In the main room, the organizing principle is centered around layering. Zakari likens this effect to the act of researching and opening files on a computer, stacking one image on top of the next. Unlike a historian’s archive, Zakari’s use of fragmentation coaxes the viewer to peer closely, preventing the work from reading like a report. Rather, this exhibition is like an archive repurposed to convey a sense of place with an emphasis on the early-to-mid twentieth century. Through the use of propaganda posters, images of workers laboring over heavy machinery, and military portraits, viewers can briefly glimpse the evolving spirit of the complex without ever having stepped foot inside it.
Chantal Zakari, Commanding Officers, 2020. Two loose prints with two photos printed on acrylic. Image courtesy the artist and Kingston Gallery.
Towards the back of the gallery, the sole sage green wall draws the eye toward a salon-style configuration of eight framed photographs titled “Building.” The work has an erratic rhythm; like other works in the room, it is a photomontage describing the story of the Arsenal’s primary use as a weapons manufacturing site, but interspersed among the archival material are photos of clothing and mannequins taken by Zakari. The artist playfully splits images between frames—in one instance an image of men in lab coats and masks handling a large canister is split into three frames. Tucked into the corner between this salon hang and the next, a montage of military portraits titled “Commanding Officers” is pinned to the wall, beckoning the viewer closer. Zakari plays with the cadence of the show throughout, using scale and fragmentation as her primary tools.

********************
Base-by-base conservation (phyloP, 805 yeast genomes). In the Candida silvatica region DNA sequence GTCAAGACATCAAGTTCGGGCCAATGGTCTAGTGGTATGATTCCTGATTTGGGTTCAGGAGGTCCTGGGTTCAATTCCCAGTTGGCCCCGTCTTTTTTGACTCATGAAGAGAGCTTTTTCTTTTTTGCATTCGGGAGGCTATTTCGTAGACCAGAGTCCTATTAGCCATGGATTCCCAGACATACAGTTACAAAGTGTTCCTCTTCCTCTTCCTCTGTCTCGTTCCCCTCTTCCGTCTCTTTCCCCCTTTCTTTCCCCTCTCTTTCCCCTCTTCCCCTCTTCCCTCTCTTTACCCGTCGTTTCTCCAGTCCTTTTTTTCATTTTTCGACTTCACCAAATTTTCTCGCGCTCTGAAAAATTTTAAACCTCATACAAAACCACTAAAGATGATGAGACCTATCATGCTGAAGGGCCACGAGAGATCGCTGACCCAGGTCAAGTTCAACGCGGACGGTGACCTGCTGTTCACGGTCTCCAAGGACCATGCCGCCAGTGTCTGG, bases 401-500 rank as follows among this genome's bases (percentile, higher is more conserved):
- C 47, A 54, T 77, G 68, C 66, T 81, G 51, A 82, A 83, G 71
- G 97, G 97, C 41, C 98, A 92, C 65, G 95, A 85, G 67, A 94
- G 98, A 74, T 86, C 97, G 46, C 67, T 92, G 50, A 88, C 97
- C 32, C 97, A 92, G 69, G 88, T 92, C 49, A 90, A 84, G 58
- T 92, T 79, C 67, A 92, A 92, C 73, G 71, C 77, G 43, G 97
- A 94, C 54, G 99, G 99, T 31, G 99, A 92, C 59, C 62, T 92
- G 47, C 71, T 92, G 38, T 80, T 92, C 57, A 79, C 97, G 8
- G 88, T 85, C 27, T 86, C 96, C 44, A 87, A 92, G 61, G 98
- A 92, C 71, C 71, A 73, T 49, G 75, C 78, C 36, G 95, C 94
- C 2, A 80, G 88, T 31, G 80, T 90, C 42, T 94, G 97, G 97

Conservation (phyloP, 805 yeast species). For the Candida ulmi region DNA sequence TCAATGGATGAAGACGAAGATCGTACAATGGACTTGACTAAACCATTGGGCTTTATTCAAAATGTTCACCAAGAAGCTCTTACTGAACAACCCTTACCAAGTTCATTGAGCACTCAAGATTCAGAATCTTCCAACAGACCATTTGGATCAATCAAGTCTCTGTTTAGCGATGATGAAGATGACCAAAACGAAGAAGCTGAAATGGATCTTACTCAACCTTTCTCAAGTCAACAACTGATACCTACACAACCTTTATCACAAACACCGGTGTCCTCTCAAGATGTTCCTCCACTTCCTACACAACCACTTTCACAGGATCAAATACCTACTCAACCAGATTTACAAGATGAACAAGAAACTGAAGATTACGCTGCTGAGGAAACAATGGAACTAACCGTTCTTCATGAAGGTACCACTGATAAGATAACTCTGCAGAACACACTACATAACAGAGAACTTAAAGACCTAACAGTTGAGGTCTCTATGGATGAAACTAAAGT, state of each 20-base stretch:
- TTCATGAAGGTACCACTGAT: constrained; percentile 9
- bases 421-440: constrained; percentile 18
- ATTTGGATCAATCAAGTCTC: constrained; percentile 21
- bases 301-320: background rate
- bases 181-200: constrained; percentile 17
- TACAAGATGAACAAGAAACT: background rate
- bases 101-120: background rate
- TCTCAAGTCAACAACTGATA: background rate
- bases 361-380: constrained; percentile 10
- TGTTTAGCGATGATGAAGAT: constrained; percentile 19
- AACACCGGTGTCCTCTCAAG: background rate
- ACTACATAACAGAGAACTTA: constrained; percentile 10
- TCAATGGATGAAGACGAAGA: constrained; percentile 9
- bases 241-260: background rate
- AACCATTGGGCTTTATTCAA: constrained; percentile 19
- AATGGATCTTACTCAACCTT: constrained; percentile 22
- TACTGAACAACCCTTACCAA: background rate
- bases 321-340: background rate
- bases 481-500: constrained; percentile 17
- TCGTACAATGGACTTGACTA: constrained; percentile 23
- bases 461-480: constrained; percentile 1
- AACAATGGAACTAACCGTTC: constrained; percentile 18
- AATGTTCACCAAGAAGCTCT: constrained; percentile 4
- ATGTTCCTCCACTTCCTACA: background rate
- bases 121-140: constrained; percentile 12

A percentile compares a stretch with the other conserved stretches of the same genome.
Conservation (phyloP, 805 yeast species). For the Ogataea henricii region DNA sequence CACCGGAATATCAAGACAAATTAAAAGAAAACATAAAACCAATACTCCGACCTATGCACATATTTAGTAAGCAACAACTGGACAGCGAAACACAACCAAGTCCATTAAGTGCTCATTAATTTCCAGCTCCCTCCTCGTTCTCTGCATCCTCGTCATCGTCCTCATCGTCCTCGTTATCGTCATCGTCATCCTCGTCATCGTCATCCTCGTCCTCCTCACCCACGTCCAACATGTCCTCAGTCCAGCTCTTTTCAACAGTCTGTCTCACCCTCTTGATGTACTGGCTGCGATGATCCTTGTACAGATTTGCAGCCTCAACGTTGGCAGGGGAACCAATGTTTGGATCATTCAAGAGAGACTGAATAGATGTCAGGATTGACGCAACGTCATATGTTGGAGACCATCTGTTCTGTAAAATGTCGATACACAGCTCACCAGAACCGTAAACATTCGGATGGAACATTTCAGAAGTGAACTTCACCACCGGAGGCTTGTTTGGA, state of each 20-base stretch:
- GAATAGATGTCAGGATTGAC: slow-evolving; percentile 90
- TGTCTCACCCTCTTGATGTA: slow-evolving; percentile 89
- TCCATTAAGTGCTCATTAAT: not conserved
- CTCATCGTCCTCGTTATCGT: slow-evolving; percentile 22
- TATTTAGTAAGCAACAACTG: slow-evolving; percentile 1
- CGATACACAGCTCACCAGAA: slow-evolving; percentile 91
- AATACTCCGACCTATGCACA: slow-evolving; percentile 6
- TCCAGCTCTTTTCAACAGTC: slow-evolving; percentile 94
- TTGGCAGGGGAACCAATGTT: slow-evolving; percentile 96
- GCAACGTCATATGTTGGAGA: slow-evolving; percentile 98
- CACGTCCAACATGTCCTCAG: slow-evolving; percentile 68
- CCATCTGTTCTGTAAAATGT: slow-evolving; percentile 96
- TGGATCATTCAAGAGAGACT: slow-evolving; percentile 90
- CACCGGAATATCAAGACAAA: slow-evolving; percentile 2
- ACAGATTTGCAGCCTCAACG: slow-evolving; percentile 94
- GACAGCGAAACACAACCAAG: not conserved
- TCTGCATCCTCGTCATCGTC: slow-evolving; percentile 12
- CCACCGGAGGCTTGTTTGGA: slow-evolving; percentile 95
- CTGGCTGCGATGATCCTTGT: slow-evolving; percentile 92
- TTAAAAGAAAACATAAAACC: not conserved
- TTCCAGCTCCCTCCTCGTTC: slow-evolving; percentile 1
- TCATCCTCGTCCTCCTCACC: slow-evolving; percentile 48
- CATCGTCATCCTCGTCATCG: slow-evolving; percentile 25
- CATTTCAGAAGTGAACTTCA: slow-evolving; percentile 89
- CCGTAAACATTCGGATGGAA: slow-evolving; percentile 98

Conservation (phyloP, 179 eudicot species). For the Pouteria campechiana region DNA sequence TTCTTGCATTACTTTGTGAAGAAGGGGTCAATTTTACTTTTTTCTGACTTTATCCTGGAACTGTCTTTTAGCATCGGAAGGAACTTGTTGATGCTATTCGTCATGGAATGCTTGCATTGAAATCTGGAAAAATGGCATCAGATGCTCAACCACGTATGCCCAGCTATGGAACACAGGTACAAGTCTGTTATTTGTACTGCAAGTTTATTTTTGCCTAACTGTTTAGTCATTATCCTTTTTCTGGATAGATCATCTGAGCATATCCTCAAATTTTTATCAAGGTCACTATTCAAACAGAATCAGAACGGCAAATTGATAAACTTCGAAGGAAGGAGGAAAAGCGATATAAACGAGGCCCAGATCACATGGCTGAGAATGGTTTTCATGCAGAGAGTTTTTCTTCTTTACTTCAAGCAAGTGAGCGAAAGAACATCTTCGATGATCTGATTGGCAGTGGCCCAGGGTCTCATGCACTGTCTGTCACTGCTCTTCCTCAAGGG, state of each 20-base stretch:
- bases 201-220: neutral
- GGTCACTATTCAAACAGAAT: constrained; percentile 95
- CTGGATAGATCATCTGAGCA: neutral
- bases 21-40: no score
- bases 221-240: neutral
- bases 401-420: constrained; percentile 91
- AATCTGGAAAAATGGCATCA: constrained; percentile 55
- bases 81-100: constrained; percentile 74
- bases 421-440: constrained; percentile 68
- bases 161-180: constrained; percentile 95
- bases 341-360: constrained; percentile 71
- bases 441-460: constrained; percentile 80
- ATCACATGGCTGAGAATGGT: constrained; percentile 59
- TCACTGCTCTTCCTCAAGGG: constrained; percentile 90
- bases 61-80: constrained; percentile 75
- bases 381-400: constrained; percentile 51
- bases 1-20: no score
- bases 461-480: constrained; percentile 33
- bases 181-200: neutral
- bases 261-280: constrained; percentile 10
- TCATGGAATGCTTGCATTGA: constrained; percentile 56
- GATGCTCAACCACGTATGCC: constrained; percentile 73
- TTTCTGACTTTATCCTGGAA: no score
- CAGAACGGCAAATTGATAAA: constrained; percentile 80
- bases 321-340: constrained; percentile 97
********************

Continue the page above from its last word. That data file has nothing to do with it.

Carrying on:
In “About the Past,” a two-screen video installation, the interaction between past and present is a literal dance—on one screen dancers Sofia Engelman and Em Papineau step and sway around the current-day Arsenal grounds, bringing life to corners of the site that have long been abandoned. The duo “[recreates] movements referencing the workers and officers that used to occupy the buildings,” as Zakari writes in her exhibition introduction. The voice of singer Ruth Harcovitz fills the small room, singing “Praise the Lord and Pass the Ammunition” and “Boogie Woogie Bugle Boy from Company D” while scenes of the site’s contemporary construction play on loop. As one watches Harcovitz perform in her wartime uniform between two women wearing face masks, and Engelman and Papineau dance, the site’s past seems so removed from our reality that it feels foreign.